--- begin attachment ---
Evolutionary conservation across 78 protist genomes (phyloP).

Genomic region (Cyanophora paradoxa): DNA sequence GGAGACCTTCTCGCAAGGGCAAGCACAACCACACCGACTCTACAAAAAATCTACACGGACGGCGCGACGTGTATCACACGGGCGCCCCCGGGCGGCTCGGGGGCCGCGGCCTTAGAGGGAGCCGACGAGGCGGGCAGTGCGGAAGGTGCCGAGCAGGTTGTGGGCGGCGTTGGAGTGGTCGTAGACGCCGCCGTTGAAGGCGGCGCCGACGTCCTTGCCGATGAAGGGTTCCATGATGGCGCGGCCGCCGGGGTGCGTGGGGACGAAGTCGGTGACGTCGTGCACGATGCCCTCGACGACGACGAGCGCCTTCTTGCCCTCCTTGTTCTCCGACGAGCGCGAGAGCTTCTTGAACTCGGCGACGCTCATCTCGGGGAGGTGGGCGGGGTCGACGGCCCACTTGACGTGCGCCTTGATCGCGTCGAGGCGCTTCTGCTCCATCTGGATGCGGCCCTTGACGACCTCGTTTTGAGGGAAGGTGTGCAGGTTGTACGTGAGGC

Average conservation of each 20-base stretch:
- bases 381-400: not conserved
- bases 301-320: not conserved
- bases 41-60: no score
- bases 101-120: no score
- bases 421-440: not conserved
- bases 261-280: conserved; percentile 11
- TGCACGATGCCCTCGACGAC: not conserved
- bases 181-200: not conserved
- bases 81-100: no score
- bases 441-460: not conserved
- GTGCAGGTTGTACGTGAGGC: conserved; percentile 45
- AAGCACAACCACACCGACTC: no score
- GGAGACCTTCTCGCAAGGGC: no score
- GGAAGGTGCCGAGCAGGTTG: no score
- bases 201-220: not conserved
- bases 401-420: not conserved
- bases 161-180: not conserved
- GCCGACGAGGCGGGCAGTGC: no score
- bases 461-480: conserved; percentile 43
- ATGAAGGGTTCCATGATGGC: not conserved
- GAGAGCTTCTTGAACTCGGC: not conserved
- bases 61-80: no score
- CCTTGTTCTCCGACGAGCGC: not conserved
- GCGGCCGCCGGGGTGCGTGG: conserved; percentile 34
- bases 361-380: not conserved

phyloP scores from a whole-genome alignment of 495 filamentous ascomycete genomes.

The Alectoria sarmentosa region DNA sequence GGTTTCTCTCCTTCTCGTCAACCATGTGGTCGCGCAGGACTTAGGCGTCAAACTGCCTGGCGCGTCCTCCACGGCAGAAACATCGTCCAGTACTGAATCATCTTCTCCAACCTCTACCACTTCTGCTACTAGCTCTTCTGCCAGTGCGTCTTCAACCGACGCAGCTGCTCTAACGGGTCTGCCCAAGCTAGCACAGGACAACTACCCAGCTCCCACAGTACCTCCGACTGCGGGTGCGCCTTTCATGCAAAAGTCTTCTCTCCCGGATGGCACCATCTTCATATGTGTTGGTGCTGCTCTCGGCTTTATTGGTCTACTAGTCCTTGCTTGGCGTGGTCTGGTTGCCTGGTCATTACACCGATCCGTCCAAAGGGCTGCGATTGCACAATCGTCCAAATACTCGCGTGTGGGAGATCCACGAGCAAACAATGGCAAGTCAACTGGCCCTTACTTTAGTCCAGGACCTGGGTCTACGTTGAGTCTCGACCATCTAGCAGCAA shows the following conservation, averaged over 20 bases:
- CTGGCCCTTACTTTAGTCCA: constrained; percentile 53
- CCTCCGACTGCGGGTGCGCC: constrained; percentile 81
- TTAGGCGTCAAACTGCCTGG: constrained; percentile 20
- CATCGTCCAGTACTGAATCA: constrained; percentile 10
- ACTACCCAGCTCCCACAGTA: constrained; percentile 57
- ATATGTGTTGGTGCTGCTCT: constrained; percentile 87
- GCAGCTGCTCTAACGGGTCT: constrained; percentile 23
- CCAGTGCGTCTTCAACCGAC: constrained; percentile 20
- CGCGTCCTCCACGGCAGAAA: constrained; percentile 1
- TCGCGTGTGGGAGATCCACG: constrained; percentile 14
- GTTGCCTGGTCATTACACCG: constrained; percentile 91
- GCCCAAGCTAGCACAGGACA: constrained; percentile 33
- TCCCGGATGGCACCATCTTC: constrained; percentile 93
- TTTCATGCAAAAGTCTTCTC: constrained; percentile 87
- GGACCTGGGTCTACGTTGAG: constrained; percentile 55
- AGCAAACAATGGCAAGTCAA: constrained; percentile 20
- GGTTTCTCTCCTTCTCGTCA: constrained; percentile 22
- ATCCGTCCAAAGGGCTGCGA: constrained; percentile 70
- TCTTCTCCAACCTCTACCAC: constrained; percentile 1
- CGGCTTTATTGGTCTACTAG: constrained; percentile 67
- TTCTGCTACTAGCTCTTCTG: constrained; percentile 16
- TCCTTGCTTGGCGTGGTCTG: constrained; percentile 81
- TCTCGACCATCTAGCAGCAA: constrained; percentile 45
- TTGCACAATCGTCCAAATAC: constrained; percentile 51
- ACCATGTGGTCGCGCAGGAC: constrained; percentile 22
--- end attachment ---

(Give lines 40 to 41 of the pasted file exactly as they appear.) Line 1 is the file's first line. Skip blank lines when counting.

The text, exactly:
- TCGCGTGTGGGAGATCCACG: constrained; percentile 14
- GTTGCCTGGTCATTACACCG: constrained; percentile 91